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“Reading is essential for those who seek to rise above the ordinary.”

–  Jim Rohn

People like Bill Gates and Barack Obama hardly ever need an introduction. But many people don’t know that these two highly successful individuals are bibliophiles. Most accomplished individuals like these two have a knack of reading books. They just love books.

Image Source: instagram/thisisbillgates

Books are deemed to be best friends of us. They guide us, motivate us and give us clarity and vision. Here are 5 books successful people and world leaders recommend strongly :

1. “Leadership and Self-Deception”

Published in the year 2000 this writing is a marvel by Arbinger Institute. Leadership and Self-Deception show how most personal and organizational problems are the result of a little-known problem called self-deception. Through an entertaining and highly instructive story, Leadership and Self-Deception shows what self-deception is, how people get trapped in it, how it undermines personal achievement and organizational performance, and- most importantly the surprising way to solve it. It’s a great book for aspiring world leaders.

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2. “That’s What She Said”

Published early this year this book is recommended by most of the people who have had the pleasure of reading it. With gender pay gaps and sexual harassment increasingly in the news, books on improving the quality of life for women in the workplace are more relevant than ever. Joanne Lipman has written this latest paean to achieve full equality. Full of solid points and extensively researched and footnoted, this book is a must-read.

Image Source: instagram/barackobama

3. “Leadership: In Turbulent Times”

The internationally acclaimed author Doris Kearns Goodwin offers an illuminating exploration of the early development, growth, and exercise of leadership. Are leaders born or made? Where does ambition come from? How does adversity affect the growth of leadership? Does the leader make the times or do the times make the leader?

In Leadership, Goodwin draws upon the four presidents she has studied most closely – Abraham Lincoln, Theodore Roosevelt, Franklin D. Roosevelt, and Lyndon B. Johnson (in civil rights) – to show how they recognized leadership qualities within themselves and were recognized as leaders by others. The book was published in September of this year.

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4. “The New Geography of Jobs”

This book was written by Enrico Moretti and was published in 2012. It is insightful writing of Moretti’s and other economists’ research on why highly skilled workers tend to be attracted to cities, and why some cities become “innovation hubs” that make everyone who works there are wealthier compared with workers in cities with fewer knowledge-intensive jobs. The author raises his concerns about “The Great Divergence,” his term for the fact that people’s incomes, educational attainment, and even health are better in prosperous cities than in those that are falling behind.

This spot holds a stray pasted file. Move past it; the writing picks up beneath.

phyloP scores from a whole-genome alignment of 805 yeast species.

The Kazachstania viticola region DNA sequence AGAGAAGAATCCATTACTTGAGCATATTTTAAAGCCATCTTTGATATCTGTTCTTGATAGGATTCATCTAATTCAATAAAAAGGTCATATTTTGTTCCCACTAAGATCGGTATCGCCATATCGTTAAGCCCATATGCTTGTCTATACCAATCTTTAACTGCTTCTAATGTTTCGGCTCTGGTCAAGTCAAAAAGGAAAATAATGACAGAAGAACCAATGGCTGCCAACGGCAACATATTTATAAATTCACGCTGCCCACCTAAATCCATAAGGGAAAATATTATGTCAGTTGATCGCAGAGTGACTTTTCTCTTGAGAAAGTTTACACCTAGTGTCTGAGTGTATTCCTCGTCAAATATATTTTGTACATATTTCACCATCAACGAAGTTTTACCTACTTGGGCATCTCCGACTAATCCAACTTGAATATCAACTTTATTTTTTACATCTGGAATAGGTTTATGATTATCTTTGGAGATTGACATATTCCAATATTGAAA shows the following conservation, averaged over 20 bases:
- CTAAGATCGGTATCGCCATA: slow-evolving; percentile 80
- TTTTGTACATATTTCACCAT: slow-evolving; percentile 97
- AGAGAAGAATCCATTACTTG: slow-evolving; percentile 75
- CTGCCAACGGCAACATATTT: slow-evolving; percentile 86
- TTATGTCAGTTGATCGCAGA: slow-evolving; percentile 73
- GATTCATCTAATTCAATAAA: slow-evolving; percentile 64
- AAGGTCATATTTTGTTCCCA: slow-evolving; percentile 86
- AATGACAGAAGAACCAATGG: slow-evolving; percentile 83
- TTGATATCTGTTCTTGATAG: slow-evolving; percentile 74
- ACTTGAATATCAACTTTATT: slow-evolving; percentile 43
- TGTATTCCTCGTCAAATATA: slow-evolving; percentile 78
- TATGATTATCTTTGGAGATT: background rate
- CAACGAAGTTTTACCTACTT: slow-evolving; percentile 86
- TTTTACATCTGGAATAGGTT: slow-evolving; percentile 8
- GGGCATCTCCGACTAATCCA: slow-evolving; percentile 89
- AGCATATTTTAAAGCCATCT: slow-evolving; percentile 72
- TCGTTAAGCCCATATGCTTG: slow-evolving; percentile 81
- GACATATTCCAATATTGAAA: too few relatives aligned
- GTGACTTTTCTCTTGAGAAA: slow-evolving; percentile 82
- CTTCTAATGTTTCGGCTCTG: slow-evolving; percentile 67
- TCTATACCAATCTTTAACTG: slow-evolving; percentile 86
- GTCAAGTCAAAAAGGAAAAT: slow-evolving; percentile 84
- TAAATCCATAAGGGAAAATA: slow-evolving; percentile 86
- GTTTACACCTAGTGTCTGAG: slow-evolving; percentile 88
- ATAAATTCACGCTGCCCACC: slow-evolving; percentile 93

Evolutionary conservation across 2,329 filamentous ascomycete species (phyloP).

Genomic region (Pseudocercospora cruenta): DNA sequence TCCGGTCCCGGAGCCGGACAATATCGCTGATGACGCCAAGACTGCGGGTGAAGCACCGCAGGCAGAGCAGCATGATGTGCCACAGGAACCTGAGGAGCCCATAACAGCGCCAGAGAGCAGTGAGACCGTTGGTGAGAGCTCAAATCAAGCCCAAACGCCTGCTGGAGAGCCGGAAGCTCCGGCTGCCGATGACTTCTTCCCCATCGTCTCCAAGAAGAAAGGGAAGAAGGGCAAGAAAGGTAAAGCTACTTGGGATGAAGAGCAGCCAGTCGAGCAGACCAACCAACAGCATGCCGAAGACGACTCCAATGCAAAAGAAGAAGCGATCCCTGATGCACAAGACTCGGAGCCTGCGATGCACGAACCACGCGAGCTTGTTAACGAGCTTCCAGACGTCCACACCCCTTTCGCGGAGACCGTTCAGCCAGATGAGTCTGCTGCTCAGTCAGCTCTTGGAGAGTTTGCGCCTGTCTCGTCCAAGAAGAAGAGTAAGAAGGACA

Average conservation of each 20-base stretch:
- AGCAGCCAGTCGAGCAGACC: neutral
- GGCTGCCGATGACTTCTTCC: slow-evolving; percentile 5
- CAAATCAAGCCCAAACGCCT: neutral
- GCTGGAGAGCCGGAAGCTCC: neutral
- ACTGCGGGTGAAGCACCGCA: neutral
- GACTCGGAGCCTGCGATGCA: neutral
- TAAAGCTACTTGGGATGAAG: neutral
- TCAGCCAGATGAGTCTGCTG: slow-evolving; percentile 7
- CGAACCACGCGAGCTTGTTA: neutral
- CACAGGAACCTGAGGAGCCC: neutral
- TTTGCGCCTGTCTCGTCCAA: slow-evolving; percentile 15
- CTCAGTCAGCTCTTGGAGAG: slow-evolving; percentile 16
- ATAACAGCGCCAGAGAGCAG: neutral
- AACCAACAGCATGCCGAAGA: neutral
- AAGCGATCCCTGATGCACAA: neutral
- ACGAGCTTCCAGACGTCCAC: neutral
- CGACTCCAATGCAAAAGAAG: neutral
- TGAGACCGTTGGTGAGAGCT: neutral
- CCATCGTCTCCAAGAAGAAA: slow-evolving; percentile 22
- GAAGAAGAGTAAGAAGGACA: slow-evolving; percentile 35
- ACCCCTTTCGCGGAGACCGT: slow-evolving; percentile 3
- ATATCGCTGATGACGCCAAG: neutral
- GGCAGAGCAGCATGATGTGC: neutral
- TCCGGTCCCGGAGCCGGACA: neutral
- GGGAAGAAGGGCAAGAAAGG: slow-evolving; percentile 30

Among his proposals are increasing federal subsidies for basic research, which can lead to high-tech jobs years later, and improving public transportation to allow more workers to commute to jobs in expensive but especially productive cities such as San Francisco and New York. The book is quite an interesting read.

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5. “Startup: A Silicon Valley Adventure”

This Jerry Kaplan’s writing was published in 1995. It describes what can happen to a business venture in the fierce and extremely competitive world of Silicon Valley when its timing is wrong, its technology too speculative and its market not yet ready.

Silicon Valley is the technology capital of the world located in California, USA. Computer scientist Kaplan auctioned his award-winning computer company GO in July 1994, after six fast-paced years in the start-up game accruing value of $60 million.

Image Source: twitter/elonmusk

This book presents each stage of the GO venture, from the birth of the idea to the start-up game and war with Microsoft, and on to the final showdown. The book gives an interesting insight into what it is really like to begin a start-up in Silicon Valley.

“There is more treasure in books than in all the pirate’s loot on Treasure Island.”

– Walt Disney.

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